TAMPA, Florida, August 26, 2012 (ENS) – The Republican National Convention, scheduled to open Monday in Tampa, will be postponed by at least a day and a half, as Tropical Storm Isaac blows into the Gulf of Mexico heading for Florida’s west coast.

Florida Emergency Management officials say the storm is expected to become a Category 1 hurricane with winds higher than 74 miles per hour as it approaches South Florida and the Florida Keys.

hurricane map

Map shows probable hurricane force winds for the five day period from 8pm August 25 through 8pm August 30. The red ‘X’ indicates the location of Tampa, Florida. (Map courtesy National Weather Service)

Republican National Committee Chairman Reince Priebus said today the convention will open Monday and immediately recess until Tuesday afternoon.

“Our first priority is ensuring the safety of delegates, alternates, guests, members of the media attending the Republican National Convention, and citizens of the Tampa Bay area,” Priebus said. Nearly 50,000 people were expected to come to the Tampa Bay area for the event.

Hurricane and Tropical Storm Watches and Warnings are now in effect for much of the Florida coast. Governor Rick Scott this morning declared a statewide State of Emergency.

Isaac is forecast to move near or over the Florida Keys on Sunday or Sunday night and over the southeastern Gulf of Mexico by early Monday.  Heavy rain, thunderstorms, gusty winds and flooding are forecast, and weather officials predict people traveling to Tampa for the convention will encounter severe transportation difficulties.

The approaching storm has forced the closure of two airports in the Florida Keys – Key West International and Marathon. They were closed on Saturday and the date and time when they will reopen “is not known” according to the Federal Aviation Administration.

“The Republican National Convention will take place and officially nominate Mitt Romney and Paul Ryan, and the Party has other necessary business it must address,” said Priebus. “We also are remaining in constant contact with state and federal officials and may make additional schedule alterations as needed.”

Now rated a Tropical Storm, Isaac is moving north of Cuba on a northwest track at about 20 mph. Maximum sustained winds are 65 mph and strengthening is forecast over the next 48 hours. Isaac is a large storm whose effects will be felt far from the center, according to the Florida Division of Emergency Management

A Hurricane Warning is in effect for the Florida Keys and the West Coast of Florida from Bonita Beach south to the tip of the Florida peninsula, says the National Weather Service. The storm is expected to strike a glancing blow on Tampa, about 150 miles north of Bonita Beach.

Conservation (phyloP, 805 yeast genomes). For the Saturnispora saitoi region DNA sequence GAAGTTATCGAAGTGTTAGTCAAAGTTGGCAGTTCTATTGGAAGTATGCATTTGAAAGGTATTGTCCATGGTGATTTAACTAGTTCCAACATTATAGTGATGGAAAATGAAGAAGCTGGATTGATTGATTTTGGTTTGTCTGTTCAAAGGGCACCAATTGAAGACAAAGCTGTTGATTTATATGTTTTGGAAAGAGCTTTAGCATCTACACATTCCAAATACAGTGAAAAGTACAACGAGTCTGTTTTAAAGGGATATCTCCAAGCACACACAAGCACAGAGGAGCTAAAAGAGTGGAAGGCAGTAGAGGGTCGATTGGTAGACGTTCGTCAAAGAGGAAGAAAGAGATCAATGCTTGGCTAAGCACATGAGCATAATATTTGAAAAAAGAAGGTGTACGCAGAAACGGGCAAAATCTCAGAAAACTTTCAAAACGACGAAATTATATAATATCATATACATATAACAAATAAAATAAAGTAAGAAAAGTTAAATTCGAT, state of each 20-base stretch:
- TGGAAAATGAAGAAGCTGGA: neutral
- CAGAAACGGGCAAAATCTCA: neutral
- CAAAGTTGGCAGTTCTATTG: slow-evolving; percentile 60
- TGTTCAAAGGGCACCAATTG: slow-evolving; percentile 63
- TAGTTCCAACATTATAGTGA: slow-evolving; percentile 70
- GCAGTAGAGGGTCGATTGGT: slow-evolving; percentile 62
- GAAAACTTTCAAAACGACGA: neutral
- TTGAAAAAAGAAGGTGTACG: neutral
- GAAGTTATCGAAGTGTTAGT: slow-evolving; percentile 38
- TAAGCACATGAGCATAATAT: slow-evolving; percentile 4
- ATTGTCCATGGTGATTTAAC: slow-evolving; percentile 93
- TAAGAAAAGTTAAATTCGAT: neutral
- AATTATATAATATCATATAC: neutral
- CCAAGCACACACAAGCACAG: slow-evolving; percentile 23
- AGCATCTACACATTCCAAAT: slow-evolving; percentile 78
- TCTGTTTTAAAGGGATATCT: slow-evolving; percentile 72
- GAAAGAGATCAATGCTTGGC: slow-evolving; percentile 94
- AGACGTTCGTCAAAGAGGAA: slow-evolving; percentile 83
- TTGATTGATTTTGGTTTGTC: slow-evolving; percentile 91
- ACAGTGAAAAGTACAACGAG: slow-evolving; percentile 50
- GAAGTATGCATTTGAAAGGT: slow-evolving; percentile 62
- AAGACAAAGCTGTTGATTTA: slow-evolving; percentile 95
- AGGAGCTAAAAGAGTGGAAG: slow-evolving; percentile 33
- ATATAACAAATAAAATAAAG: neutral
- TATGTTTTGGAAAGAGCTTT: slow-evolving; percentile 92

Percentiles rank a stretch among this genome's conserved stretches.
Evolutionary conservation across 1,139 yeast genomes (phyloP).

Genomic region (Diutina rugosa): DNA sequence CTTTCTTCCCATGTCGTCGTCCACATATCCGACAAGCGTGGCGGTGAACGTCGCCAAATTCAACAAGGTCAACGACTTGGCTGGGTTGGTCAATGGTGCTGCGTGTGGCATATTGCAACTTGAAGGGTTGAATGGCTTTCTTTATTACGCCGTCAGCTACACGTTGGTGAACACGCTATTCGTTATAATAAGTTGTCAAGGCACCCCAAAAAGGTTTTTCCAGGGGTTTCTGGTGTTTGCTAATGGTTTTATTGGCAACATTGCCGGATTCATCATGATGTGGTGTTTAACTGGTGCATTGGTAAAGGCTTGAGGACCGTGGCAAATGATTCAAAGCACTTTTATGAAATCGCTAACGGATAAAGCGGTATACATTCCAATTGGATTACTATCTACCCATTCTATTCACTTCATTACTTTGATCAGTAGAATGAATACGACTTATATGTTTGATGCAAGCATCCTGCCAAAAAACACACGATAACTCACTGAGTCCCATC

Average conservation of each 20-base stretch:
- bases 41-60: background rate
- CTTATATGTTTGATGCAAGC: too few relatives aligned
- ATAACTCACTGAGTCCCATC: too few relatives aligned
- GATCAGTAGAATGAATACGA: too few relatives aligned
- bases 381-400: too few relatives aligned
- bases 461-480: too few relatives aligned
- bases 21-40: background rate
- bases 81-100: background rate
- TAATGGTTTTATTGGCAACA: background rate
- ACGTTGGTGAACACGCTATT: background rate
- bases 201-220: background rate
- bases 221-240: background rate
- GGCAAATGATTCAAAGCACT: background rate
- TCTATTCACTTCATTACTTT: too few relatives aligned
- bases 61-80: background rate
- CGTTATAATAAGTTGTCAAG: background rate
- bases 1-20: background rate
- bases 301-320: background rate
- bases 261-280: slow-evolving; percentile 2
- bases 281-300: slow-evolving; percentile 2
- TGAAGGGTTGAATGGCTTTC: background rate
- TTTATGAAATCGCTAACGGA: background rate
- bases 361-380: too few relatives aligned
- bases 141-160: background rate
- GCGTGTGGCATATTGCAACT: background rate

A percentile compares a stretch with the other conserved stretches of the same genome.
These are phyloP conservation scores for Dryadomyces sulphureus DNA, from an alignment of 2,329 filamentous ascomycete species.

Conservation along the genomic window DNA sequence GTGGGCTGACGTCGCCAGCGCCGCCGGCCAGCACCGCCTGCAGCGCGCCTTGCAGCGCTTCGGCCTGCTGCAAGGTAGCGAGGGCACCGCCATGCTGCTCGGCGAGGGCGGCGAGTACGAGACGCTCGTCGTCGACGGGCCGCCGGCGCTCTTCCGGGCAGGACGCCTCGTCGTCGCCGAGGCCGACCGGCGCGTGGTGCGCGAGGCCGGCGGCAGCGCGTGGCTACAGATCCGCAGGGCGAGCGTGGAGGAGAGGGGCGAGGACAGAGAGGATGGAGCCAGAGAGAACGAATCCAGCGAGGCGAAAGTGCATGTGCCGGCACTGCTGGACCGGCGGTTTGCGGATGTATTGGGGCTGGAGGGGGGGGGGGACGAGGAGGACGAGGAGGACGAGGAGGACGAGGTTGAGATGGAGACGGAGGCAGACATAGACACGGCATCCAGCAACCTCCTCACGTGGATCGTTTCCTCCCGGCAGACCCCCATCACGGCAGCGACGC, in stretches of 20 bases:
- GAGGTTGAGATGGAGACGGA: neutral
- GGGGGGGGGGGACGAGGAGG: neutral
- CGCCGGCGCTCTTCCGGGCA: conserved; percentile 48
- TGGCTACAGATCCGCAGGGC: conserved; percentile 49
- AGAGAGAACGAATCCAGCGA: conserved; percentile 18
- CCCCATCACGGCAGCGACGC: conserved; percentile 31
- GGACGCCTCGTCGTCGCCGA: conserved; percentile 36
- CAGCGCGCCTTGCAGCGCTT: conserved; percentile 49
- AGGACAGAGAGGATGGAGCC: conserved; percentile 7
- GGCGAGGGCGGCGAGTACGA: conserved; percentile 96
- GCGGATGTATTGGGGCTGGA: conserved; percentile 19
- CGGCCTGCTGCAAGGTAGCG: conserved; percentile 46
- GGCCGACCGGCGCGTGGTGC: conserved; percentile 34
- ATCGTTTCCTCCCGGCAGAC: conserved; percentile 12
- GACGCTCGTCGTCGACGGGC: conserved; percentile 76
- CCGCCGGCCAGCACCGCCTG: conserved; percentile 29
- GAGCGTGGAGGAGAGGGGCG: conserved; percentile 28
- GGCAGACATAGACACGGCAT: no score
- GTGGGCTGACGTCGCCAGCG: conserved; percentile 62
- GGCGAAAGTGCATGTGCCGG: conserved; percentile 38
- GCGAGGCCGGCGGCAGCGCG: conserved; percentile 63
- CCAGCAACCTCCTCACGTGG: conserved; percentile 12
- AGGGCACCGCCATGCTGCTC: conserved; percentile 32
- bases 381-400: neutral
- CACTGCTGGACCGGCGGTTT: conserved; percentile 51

Alex Sosnowski, senior meteorologist for AccuWeather.com, said, “Rainfall totals in excess of four inches are expected to inundate Tampa Sunday night into Tuesday. The steadiest rain will pour down on Monday with spottier, yet still soaking showers and thunderstorms to follow Monday night into Tuesday.”

Tropical storm-force wind gusts of around 50 mph will be felt in Tampa Monday into Monday night. Winds of this strength could down tree branches and fling loose items about.

Isolated tornadoes will become a concern Monday night into Tuesday as the center of Isaac passes by to the north, on a path to strike the northern Gulf Coast as a Category 2 or stronger hurricane around Tuesday night, Sosnowski said.

“People from the Florida Panhandle to coastal Mississippi should be preparing for a possible direct hit from a Category 2 or stronger hurricane at this time,” he advised.

Building seas and rip currents and above-normal tides are expected on a large part of Florida’s western coastline, which includes Tampa.

By the middle of next week, weather forecasters say Isaac will make a second landfall on the northern Gulf Coast. As it moves north heavy rain, windy conditions, and a threat for isolated tornadoes will exist across most of the state.

“RNC Convention officials and the Romney campaign are working closely with state, local and federal officials, as well as the Secret Service, to monitor Tropical Storm Isaac,” said Priebus.

He said convention staffers are working to ensure that delegations housed in storm-impacted areas have alternative housing if needed.

“The Committee on Arrangements will provide additional information to delegates and alternate delegates who are affected by Isaac by Sunday morning. We will also provide guidance to those delegates and alternate delegates who may encounter travel difficulties due to the storm,” said Priebus. “The most important concern is safety, but our Convention program will proceed.”

Copyright Environment News Service (ENS) 2012. All rights reserved.